Genome-based microbial taxonomy coming of age

Hugenholtz, Philip, Skarshewski, Adam and Parks, Donovan H. (2016) Genome-based microbial taxonomy coming of age. Cold Spring Harbor Perspectives in Biology, 8 6: . doi:10.1101/cshperspect.a018085


Author Hugenholtz, Philip
Skarshewski, Adam
Parks, Donovan H.
Title Genome-based microbial taxonomy coming of age
Journal name Cold Spring Harbor Perspectives in Biology   Check publisher's open access policy
ISSN 1943-0264
Publication date 2016-03-17
Sub-type Article (original research)
DOI 10.1101/cshperspect.a018085
Open Access Status Not Open Access
Volume 8
Issue 6
Total pages 12
Place of publication Woodbury, NY, United States
Publisher Cold Spring Harbor Laboratory Press
Collection year 2017
Language eng
Abstract Reconstructing the complete evolutionary history of extant life on our planet will be one of the most fundamental accomplishments of scientific endeavor, akin to the completion of the periodic table, which revolutionized chemistry. The road to this goal is via comparative genomics because genomes are our most comprehensive and objective evolutionary documents. The genomes of plant and animal species have been systematically targeted over the past decade to provide coverage of the tree of life. However, multicellular organisms only emerged in the last 550 million years of more than three billion years of biological evolution and thus comprise a small fraction of total biological diversity. The bulk of biodiversity, both past and present, is microbial. We have only scratched the surface in our understanding of the microbial world, as most microorganisms cannot be readily grown in the laboratory and remain unknown to science. Ground-breaking, culture-independent molecular techniques developed over the past 30 years have opened the door to this so-called microbial dark matter with an accelerating momentum driven by exponential increases in sequencing capacity. We are on the verge of obtaining representative genomes across all life for the first time. However, historical use of morphology, biochemical properties, behavioral traits, and single-marker genes to infer organismal relationships mean that the existing highly incomplete tree is riddled with taxonomic errors. Concerted efforts are now needed to synthesize and integrate the burgeoning genomic data resources into a coherent universal tree of life and genome-based taxonomy.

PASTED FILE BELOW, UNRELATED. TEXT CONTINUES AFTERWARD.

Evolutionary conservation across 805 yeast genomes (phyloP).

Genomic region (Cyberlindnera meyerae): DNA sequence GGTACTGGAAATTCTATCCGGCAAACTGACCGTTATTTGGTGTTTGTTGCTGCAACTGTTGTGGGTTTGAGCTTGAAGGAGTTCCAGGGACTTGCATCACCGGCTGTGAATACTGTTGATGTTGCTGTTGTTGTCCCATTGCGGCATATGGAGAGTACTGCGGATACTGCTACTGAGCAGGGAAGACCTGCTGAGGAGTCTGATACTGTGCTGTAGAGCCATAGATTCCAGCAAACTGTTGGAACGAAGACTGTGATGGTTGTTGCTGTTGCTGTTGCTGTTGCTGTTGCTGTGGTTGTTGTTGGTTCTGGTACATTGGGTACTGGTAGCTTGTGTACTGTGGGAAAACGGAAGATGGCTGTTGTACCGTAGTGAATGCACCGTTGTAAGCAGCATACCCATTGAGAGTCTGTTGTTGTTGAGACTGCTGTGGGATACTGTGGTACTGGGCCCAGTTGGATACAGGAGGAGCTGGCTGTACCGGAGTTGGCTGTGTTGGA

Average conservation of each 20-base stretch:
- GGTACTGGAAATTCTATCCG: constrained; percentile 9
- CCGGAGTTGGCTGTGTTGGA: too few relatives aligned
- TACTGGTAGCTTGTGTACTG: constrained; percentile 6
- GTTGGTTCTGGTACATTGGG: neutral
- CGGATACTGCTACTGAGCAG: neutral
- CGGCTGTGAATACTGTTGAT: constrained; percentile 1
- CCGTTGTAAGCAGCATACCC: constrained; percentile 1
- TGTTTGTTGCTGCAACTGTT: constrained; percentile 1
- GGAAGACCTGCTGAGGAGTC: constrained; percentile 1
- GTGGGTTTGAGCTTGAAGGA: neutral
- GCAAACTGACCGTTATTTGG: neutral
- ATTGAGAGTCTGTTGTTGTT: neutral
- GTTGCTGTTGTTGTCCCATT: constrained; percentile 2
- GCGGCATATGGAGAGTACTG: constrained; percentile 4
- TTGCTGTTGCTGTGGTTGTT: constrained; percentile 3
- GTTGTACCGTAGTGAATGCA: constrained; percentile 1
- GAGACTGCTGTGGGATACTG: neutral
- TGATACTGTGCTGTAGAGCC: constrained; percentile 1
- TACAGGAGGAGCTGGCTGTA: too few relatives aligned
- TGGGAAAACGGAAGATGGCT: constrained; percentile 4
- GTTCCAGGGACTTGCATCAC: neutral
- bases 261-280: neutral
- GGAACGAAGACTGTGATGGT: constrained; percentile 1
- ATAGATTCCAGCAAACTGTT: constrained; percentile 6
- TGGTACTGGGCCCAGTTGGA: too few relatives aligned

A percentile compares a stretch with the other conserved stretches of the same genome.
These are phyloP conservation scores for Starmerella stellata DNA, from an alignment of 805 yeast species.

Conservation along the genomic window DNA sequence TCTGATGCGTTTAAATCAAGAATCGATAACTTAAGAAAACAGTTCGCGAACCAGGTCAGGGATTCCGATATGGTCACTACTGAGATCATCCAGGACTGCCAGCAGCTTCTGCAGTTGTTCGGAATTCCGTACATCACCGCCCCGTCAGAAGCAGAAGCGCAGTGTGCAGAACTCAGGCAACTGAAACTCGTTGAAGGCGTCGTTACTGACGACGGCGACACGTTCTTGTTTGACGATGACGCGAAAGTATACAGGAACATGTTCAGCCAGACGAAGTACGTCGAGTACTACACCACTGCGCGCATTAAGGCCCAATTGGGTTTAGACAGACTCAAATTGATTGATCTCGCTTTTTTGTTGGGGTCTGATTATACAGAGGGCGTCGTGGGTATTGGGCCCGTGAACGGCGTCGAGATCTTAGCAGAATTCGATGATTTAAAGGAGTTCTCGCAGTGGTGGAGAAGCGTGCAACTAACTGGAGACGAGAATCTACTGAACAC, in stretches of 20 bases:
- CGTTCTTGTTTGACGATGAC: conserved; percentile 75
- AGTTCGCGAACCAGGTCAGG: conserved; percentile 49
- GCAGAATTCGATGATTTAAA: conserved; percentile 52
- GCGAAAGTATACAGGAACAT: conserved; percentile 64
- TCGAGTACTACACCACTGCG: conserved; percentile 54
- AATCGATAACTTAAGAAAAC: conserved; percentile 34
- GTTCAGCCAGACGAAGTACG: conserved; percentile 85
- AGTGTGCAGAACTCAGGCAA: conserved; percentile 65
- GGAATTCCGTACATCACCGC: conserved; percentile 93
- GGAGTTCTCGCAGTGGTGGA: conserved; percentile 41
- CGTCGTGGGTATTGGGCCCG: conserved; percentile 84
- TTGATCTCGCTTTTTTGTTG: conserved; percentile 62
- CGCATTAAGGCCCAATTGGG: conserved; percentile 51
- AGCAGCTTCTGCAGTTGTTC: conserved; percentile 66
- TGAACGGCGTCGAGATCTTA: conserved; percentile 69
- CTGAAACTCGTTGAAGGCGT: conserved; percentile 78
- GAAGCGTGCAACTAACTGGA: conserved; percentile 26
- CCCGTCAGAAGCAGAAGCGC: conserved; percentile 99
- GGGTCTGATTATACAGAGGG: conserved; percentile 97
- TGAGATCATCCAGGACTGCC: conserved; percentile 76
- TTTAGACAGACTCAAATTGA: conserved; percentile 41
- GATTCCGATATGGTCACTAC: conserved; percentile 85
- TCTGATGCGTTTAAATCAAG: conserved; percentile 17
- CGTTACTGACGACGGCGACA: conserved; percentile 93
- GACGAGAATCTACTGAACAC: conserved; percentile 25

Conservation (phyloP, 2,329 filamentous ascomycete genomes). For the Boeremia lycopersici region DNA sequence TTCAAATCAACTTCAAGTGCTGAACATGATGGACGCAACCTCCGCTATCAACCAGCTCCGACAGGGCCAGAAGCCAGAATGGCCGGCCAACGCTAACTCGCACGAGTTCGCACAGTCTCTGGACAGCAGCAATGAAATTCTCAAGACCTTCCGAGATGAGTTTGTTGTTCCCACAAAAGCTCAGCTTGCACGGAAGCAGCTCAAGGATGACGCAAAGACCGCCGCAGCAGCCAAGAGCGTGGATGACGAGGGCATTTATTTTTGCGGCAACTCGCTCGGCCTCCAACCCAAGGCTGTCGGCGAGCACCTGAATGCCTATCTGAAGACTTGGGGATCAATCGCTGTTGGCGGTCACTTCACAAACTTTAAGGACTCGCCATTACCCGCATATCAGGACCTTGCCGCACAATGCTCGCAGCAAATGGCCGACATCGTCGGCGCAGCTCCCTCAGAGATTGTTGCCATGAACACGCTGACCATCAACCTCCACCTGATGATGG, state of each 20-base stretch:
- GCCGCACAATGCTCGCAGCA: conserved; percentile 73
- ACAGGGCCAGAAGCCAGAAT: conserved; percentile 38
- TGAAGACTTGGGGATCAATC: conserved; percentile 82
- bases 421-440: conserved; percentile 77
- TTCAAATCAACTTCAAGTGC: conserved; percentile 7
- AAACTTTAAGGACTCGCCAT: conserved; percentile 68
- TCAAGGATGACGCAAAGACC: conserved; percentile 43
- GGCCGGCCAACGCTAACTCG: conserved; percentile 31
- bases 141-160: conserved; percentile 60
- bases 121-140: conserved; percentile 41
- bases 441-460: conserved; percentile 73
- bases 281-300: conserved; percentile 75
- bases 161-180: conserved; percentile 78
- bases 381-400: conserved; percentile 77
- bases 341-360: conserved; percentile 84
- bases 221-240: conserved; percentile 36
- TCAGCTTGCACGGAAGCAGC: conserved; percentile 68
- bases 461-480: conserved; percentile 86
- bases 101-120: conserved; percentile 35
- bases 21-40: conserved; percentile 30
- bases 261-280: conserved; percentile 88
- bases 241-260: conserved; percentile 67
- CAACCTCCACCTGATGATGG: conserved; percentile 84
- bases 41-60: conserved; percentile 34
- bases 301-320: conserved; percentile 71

Q-Index Code C1
Q-Index Status Provisional Code
Institutional Status UQ

Document type: Journal Article
Sub-type: Article (original research)
Collections: HERDC Pre-Audit
School of Chemistry and Molecular Biosciences
 
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Created: Fri, 01 Apr 2016, 15:13:36 EST by Mrs Louise Nimwegen on behalf of School of Chemistry & Molecular Biosciences